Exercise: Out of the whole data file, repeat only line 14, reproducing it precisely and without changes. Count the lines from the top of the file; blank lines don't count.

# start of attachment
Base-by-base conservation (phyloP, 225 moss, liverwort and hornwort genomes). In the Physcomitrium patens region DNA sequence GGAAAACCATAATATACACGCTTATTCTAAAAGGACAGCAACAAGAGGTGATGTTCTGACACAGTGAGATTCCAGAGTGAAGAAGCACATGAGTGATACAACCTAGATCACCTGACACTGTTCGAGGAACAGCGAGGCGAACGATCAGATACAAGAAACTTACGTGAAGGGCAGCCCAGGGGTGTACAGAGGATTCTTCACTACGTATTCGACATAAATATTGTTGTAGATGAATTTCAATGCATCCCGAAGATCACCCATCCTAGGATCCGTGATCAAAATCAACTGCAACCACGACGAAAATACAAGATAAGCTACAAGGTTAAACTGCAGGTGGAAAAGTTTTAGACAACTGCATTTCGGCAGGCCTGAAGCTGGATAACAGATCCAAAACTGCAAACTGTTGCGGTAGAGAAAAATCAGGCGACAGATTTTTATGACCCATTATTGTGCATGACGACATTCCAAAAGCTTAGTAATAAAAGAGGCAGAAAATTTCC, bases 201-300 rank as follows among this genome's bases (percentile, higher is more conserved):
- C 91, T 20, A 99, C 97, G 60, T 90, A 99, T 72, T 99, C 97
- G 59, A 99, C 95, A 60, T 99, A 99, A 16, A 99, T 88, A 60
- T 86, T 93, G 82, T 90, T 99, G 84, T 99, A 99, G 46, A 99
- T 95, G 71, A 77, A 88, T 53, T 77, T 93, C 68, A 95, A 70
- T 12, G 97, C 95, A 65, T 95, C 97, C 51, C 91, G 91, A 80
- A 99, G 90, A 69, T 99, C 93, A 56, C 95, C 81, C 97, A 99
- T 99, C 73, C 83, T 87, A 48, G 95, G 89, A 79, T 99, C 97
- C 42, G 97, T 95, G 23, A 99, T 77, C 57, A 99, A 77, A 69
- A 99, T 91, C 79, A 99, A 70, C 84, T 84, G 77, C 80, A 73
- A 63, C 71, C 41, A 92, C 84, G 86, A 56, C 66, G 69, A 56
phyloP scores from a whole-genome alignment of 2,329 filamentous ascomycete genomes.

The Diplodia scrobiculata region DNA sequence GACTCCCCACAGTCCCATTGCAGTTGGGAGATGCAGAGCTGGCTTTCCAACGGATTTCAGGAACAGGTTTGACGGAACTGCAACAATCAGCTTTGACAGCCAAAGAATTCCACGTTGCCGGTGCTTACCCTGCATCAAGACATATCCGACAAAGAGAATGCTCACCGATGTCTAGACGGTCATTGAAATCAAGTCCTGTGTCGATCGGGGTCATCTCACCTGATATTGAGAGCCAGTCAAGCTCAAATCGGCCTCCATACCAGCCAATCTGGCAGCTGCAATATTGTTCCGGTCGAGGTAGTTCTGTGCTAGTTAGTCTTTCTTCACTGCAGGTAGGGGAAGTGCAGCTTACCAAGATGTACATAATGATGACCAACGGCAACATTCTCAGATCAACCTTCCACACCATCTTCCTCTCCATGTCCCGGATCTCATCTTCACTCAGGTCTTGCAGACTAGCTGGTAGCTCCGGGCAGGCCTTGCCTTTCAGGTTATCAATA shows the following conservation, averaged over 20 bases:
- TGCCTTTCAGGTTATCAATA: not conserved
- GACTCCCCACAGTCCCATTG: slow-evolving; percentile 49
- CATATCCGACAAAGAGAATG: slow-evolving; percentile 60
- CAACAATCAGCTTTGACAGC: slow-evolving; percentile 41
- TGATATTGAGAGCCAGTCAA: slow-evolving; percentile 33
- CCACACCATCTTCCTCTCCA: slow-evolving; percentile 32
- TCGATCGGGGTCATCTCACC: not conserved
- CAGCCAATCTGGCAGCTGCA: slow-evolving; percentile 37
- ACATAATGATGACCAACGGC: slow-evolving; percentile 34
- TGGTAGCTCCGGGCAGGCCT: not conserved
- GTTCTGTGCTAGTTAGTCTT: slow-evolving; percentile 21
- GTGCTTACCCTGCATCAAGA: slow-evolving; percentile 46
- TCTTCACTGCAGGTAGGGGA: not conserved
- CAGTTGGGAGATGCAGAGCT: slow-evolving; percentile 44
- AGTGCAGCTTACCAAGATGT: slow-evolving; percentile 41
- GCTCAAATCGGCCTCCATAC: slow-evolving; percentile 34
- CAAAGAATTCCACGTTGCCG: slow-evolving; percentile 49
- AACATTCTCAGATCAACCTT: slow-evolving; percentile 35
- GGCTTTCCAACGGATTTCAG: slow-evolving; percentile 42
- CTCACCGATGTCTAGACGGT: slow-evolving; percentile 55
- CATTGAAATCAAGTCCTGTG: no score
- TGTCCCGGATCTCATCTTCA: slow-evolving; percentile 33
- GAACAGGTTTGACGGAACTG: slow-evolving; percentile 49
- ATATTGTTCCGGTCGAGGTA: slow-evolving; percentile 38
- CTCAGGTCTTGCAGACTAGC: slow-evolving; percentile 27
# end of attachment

- TGCCTTTCAGGTTATCAATA: not conserved